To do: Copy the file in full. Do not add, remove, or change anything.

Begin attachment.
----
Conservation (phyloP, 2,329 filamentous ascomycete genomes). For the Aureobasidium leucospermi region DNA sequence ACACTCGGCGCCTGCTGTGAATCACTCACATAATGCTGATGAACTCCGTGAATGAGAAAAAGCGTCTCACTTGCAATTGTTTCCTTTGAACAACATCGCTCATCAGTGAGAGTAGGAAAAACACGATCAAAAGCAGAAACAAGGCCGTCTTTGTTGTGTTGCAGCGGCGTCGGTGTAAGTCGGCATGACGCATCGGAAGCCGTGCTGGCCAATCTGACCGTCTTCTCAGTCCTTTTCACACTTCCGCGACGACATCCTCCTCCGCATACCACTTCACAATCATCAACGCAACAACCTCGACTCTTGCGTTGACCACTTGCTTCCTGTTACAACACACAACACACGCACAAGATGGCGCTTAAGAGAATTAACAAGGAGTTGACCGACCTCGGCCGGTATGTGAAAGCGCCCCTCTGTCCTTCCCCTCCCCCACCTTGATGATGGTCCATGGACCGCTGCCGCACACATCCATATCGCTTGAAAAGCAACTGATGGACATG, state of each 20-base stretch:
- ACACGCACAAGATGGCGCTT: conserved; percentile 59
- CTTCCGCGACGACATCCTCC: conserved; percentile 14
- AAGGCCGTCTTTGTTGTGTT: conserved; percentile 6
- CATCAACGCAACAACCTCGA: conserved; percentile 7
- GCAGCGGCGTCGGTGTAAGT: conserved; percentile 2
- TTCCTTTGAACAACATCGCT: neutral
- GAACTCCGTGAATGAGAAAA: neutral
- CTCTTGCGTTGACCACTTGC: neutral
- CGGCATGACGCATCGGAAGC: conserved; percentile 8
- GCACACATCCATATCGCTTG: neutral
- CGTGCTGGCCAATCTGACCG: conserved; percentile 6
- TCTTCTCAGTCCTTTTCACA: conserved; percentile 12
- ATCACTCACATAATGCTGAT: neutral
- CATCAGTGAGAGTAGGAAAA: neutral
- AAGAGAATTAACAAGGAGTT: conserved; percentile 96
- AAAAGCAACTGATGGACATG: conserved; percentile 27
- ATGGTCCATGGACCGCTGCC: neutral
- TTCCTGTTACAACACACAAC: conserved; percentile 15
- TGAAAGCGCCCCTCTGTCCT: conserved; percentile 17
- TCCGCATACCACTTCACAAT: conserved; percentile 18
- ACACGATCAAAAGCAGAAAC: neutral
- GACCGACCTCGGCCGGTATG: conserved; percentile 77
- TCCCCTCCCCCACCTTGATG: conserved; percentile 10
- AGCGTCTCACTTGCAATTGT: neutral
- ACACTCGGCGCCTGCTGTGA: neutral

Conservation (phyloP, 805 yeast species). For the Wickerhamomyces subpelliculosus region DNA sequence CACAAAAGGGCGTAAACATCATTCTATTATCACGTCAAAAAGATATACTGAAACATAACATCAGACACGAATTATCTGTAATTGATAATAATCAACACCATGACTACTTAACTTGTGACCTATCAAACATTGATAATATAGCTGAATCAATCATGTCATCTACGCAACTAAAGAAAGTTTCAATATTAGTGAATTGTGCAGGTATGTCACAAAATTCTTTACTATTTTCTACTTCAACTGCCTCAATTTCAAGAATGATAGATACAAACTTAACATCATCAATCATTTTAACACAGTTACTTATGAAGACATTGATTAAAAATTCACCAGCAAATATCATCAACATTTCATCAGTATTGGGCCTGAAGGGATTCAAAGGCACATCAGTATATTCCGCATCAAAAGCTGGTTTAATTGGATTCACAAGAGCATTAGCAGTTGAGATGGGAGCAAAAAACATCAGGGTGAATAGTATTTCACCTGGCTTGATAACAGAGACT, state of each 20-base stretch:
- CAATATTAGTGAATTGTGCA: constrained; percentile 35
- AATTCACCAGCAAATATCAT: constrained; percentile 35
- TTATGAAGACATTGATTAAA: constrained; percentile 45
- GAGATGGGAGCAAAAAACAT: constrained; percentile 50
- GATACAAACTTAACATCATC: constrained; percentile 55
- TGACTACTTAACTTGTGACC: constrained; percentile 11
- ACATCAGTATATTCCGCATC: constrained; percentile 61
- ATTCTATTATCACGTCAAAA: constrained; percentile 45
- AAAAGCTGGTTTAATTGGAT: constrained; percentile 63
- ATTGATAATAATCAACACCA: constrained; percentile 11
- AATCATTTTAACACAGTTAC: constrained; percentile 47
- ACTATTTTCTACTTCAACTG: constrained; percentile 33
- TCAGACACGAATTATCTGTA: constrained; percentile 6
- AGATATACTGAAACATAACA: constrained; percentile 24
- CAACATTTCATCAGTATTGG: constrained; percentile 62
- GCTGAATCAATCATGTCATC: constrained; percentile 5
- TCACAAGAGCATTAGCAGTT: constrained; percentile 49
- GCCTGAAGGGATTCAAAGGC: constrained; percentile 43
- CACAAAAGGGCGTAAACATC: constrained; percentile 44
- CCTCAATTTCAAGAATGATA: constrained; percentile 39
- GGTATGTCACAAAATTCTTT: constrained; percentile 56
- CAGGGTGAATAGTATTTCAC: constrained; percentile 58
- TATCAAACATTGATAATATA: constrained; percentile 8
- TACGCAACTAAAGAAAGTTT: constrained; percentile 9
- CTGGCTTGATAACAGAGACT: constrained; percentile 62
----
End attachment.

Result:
Conservation (phyloP, 2,329 filamentous ascomycete genomes). For the Aureobasidium leucospermi region DNA sequence ACACTCGGCGCCTGCTGTGAATCACTCACATAATGCTGATGAACTCCGTGAATGAGAAAAAGCGTCTCACTTGCAATTGTTTCCTTTGAACAACATCGCTCATCAGTGAGAGTAGGAAAAACACGATCAAAAGCAGAAACAAGGCCGTCTTTGTTGTGTTGCAGCGGCGTCGGTGTAAGTCGGCATGACGCATCGGAAGCCGTGCTGGCCAATCTGACCGTCTTCTCAGTCCTTTTCACACTTCCGCGACGACATCCTCCTCCGCATACCACTTCACAATCATCAACGCAACAACCTCGACTCTTGCGTTGACCACTTGCTTCCTGTTACAACACACAACACACGCACAAGATGGCGCTTAAGAGAATTAACAAGGAGTTGACCGACCTCGGCCGGTATGTGAAAGCGCCCCTCTGTCCTTCCCCTCCCCCACCTTGATGATGGTCCATGGACCGCTGCCGCACACATCCATATCGCTTGAAAAGCAACTGATGGACATG, state of each 20-base stretch:
- ACACGCACAAGATGGCGCTT: conserved; percentile 59
- CTTCCGCGACGACATCCTCC: conserved; percentile 14
- AAGGCCGTCTTTGTTGTGTT: conserved; percentile 6
- CATCAACGCAACAACCTCGA: conserved; percentile 7
- GCAGCGGCGTCGGTGTAAGT: conserved; percentile 2
- TTCCTTTGAACAACATCGCT: neutral
- GAACTCCGTGAATGAGAAAA: neutral
- CTCTTGCGTTGACCACTTGC: neutral
- CGGCATGACGCATCGGAAGC: conserved; percentile 8
- GCACACATCCATATCGCTTG: neutral
- CGTGCTGGCCAATCTGACCG: conserved; percentile 6
- TCTTCTCAGTCCTTTTCACA: conserved; percentile 12
- ATCACTCACATAATGCTGAT: neutral
- CATCAGTGAGAGTAGGAAAA: neutral
- AAGAGAATTAACAAGGAGTT: conserved; percentile 96
- AAAAGCAACTGATGGACATG: conserved; percentile 27
- ATGGTCCATGGACCGCTGCC: neutral
- TTCCTGTTACAACACACAAC: conserved; percentile 15
- TGAAAGCGCCCCTCTGTCCT: conserved; percentile 17
- TCCGCATACCACTTCACAAT: conserved; percentile 18
- ACACGATCAAAAGCAGAAAC: neutral
- GACCGACCTCGGCCGGTATG: conserved; percentile 77
- TCCCCTCCCCCACCTTGATG: conserved; percentile 10
- AGCGTCTCACTTGCAATTGT: neutral
- ACACTCGGCGCCTGCTGTGA: neutral

Conservation (phyloP, 805 yeast species). For the Wickerhamomyces subpelliculosus region DNA sequence CACAAAAGGGCGTAAACATCATTCTATTATCACGTCAAAAAGATATACTGAAACATAACATCAGACACGAATTATCTGTAATTGATAATAATCAACACCATGACTACTTAACTTGTGACCTATCAAACATTGATAATATAGCTGAATCAATCATGTCATCTACGCAACTAAAGAAAGTTTCAATATTAGTGAATTGTGCAGGTATGTCACAAAATTCTTTACTATTTTCTACTTCAACTGCCTCAATTTCAAGAATGATAGATACAAACTTAACATCATCAATCATTTTAACACAGTTACTTATGAAGACATTGATTAAAAATTCACCAGCAAATATCATCAACATTTCATCAGTATTGGGCCTGAAGGGATTCAAAGGCACATCAGTATATTCCGCATCAAAAGCTGGTTTAATTGGATTCACAAGAGCATTAGCAGTTGAGATGGGAGCAAAAAACATCAGGGTGAATAGTATTTCACCTGGCTTGATAACAGAGACT, state of each 20-base stretch:
- CAATATTAGTGAATTGTGCA: constrained; percentile 35
- AATTCACCAGCAAATATCAT: constrained; percentile 35
- TTATGAAGACATTGATTAAA: constrained; percentile 45
- GAGATGGGAGCAAAAAACAT: constrained; percentile 50
- GATACAAACTTAACATCATC: constrained; percentile 55
- TGACTACTTAACTTGTGACC: constrained; percentile 11
- ACATCAGTATATTCCGCATC: constrained; percentile 61
- ATTCTATTATCACGTCAAAA: constrained; percentile 45
- AAAAGCTGGTTTAATTGGAT: constrained; percentile 63
- ATTGATAATAATCAACACCA: constrained; percentile 11
- AATCATTTTAACACAGTTAC: constrained; percentile 47
- ACTATTTTCTACTTCAACTG: constrained; percentile 33
- TCAGACACGAATTATCTGTA: constrained; percentile 6
- AGATATACTGAAACATAACA: constrained; percentile 24
- CAACATTTCATCAGTATTGG: constrained; percentile 62
- GCTGAATCAATCATGTCATC: constrained; percentile 5
- TCACAAGAGCATTAGCAGTT: constrained; percentile 49
- GCCTGAAGGGATTCAAAGGC: constrained; percentile 43
- CACAAAAGGGCGTAAACATC: constrained; percentile 44
- CCTCAATTTCAAGAATGATA: constrained; percentile 39
- GGTATGTCACAAAATTCTTT: constrained; percentile 56
- CAGGGTGAATAGTATTTCAC: constrained; percentile 58
- TATCAAACATTGATAATATA: constrained; percentile 8
- TACGCAACTAAAGAAAGTTT: constrained; percentile 9
- CTGGCTTGATAACAGAGACT: constrained; percentile 62